Once the established mood is set on the 14 minute opener designed to pacify any lingering doubts that WOBBLER would "de-prog," the yellow brick road of "By The Banks" finds the band in good form as they traverse the 70s soundscapes effortlessly with one melodic groove transmogrifying into another existing somewhere between the hard rocking world of Yes' early 70s albums like "Close To The Edge" to medieval folk splendor in the form of band like Gryphon and early Genesis and if you hadn't picked up on the Yes-isms yet, the thundering roar of "Five Rooms" will leave you no way of denying it. This "short" track of only 8 1/2 minutes will evoke a taste of "Roundabout," "Close To The Edge" and other rhythmic complexities a la Squire, Howe, Bruford and Wakeman and like the Yes album title, skirts too close for comfort at times but never stays too close to the sun lest it burst into flames. No way, WOBBLER is too clever in how they flirt with greatness but then take the seas of rhythmic and melody into their own.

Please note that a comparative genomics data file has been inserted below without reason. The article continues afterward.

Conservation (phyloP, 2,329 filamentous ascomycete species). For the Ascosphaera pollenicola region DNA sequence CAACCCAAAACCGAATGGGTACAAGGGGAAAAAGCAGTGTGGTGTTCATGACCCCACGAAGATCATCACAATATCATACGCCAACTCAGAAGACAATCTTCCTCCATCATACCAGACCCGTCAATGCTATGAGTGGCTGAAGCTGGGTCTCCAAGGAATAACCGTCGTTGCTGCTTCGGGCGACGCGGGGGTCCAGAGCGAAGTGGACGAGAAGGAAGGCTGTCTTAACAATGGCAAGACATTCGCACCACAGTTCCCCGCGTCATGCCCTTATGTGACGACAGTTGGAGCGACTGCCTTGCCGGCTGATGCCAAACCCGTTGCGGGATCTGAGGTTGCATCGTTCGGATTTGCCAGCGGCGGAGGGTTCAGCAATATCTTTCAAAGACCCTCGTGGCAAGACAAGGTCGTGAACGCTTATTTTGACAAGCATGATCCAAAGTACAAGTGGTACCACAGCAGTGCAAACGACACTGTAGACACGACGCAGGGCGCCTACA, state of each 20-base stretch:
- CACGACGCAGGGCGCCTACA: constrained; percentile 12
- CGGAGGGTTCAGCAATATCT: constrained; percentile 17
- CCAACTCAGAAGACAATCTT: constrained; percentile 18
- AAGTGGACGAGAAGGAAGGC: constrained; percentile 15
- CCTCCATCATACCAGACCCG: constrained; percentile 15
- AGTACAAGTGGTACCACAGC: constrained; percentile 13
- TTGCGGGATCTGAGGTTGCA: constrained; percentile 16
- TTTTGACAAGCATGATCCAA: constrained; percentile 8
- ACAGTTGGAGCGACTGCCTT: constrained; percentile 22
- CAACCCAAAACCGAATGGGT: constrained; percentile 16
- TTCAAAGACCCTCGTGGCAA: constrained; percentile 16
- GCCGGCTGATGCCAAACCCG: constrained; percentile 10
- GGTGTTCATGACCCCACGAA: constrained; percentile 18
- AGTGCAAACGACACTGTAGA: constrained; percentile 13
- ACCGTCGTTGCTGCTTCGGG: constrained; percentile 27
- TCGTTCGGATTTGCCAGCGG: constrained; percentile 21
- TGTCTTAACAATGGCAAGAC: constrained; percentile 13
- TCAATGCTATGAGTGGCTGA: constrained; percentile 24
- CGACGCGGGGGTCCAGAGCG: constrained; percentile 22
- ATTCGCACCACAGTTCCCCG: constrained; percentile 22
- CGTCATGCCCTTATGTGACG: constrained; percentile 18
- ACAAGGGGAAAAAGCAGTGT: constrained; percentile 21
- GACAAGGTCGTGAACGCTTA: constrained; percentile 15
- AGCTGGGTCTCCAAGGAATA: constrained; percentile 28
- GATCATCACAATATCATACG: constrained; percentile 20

"Naiad Dreams," a track of only 4 1/2 minutes begins with a nice classical guitar intro and maintains a nice chilled Renaissance fair vibe that serves as a nice intermission before the album's best and most daring track "Merry Macabre" prances on for exactly 19 minutes with a series of classic prog gymnastics that finds a merry-go-round of prog workouts and psychedelic meanderings that culminate in a climactic conclusion of one of the most anticipated prog albums of the year. In conclusion, WOBBLER have hit another home run for sure with DWELLERS OF THE DEEP however the wow factor seems to be missing from this one. Something about "From Somewhere To Silence" had that touched by God feel whereas this one doesn't quite measure up to the perfection of its predecessor.